Here are a few of the photos I took while travelling to and from Dunedin last weekend. Note the snow on the Southern Alps in the middle of summer! Well done, New Zealand!
I couldn’t help myself… the rolling hills, the purple mountains, the different textures and patterns in the landscape, the shifting light, the fascinating clouds… I think I took close to 200 photographs! And now many of them are whispering (quite loudly) “paint me”…
“Your ability to see is your tools of trade; nothing else matters. Beautiful seeing is the desideratum. Remember, when you hear people say they can see a thing but not do it that they cannot really see it. If they did, they could do it even if they put the paint on with their fingers.” Charles Hawthorne
“It does not take much strength to do things, but it requires a great deal of strength to decide what to do.” Elbert Hubbard
Having decided to paint this photograph of bunting flags and sun umbrellas, I played around with colour options and cropped them to fit a square canvas (see below), and I ended up with two versions that I like equally — and so I’m now going to paint both of them.
I’ve finally been into the city to take the last of my ‘pen vs earthquake’ photographs. The Christchurch Art Gallery Te Puna O Waiwhetu was closed following the 22nd February 2011 earthquake and only opened its doors to the public again last December. The building may look fragile but it not only survived 2011’s big shake, it was used as Civil Defence HQ for seven months after the event. Most of the repairs to the building are now complete and the new and improved gallery looks better, and shinier, than ever.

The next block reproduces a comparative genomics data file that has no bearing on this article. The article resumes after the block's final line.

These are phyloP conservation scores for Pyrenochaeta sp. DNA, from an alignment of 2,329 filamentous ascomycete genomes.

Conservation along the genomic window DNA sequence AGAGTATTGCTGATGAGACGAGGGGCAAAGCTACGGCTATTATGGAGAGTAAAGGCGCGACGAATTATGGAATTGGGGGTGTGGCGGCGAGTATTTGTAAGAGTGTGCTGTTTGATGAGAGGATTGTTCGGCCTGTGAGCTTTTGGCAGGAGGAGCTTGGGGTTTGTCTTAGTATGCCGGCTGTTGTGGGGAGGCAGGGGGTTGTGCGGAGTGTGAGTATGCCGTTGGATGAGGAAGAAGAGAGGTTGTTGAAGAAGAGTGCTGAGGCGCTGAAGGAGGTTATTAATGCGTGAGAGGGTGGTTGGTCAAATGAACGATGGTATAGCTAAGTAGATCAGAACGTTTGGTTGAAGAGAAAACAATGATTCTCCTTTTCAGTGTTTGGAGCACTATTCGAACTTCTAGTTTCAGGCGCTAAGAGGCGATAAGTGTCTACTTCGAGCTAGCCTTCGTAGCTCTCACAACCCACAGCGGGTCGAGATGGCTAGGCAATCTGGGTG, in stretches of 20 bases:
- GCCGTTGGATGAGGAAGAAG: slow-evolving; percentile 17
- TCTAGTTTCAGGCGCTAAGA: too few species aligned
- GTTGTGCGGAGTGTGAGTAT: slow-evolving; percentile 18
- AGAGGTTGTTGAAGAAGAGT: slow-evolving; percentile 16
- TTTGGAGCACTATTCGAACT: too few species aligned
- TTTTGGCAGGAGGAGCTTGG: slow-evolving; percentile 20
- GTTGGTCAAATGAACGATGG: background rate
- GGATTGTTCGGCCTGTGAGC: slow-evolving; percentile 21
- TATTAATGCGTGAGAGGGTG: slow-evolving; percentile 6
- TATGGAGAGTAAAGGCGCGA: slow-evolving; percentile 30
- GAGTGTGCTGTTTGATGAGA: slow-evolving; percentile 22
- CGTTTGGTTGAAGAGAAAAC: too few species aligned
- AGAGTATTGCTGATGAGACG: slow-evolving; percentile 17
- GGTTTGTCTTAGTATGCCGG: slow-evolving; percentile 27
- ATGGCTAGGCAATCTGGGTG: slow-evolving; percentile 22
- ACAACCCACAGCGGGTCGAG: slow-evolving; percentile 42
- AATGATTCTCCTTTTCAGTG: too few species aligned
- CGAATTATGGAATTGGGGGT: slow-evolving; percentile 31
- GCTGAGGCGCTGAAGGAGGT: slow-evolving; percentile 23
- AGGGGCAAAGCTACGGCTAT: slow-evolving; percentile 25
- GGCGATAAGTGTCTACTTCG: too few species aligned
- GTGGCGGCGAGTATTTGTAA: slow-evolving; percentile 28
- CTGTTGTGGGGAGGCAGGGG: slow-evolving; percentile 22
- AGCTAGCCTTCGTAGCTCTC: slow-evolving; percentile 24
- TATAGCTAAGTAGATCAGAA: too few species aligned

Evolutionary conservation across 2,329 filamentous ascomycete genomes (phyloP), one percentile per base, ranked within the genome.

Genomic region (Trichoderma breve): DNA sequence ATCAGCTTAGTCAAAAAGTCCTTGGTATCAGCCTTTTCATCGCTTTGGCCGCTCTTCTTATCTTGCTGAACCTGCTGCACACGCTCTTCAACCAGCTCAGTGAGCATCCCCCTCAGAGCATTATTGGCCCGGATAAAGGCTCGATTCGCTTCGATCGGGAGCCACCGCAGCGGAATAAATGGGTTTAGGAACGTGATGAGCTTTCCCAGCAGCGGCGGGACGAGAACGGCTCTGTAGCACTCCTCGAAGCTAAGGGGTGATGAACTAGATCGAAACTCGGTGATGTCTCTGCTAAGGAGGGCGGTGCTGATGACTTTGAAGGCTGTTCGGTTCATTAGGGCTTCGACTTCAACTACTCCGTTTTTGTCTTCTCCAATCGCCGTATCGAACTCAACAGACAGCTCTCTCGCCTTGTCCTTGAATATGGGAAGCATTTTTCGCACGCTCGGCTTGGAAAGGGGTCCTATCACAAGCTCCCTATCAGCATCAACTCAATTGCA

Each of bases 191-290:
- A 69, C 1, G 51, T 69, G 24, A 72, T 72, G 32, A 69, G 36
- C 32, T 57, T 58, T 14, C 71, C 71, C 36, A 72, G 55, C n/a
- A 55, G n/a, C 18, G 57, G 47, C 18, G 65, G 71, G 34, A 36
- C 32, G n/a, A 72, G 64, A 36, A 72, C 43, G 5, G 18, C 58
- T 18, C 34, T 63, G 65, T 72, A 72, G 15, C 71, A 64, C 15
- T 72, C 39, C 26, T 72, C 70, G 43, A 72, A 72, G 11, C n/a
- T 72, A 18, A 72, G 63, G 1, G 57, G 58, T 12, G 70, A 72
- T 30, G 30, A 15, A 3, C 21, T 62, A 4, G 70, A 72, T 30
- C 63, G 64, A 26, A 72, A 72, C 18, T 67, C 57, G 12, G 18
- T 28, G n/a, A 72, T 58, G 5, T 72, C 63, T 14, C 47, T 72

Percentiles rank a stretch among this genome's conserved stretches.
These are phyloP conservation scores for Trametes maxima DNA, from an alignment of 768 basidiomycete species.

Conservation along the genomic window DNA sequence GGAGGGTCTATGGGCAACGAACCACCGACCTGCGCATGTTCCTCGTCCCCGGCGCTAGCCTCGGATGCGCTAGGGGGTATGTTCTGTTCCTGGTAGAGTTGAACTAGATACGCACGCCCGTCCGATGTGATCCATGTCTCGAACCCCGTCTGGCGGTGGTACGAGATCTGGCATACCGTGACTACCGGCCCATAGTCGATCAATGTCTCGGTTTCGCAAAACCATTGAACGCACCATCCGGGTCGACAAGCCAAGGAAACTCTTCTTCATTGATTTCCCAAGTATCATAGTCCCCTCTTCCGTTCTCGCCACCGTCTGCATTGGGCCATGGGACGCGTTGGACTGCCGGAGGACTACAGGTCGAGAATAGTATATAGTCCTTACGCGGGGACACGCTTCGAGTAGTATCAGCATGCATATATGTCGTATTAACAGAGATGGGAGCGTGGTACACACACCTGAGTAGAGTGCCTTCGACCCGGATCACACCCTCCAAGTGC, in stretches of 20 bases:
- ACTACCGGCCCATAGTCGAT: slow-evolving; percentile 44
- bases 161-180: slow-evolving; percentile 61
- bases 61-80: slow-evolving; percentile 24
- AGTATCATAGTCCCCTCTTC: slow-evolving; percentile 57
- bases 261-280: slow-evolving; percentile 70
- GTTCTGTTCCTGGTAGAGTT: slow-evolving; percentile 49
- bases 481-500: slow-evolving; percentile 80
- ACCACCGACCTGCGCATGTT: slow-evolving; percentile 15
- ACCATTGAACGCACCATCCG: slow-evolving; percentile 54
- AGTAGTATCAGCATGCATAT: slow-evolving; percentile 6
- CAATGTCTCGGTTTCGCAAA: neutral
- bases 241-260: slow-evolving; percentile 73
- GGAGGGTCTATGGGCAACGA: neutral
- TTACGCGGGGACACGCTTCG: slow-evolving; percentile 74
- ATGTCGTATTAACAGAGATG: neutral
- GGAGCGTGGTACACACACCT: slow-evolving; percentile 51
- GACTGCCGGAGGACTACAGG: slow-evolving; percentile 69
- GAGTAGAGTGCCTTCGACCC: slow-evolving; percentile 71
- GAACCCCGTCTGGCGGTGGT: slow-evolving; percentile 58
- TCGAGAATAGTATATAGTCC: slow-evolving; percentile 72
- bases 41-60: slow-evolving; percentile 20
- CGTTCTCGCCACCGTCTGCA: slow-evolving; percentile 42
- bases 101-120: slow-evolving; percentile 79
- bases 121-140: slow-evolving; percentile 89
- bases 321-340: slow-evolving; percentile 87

The sketch was originally part of astudent projectin 2011. The art gallery photographs were taken a few days ago. Ben Heine’s ingenious Pencil Vs Camera images inspired the series.
P.S. Five years on and we’re still getting the odd quake ― we had quite a big one on Valentine’s Day, of all days! My thanks to those who contacted me to see if we were okay. Yes, we’re fine. We’re still not in love with earthquakes, but we’re fine.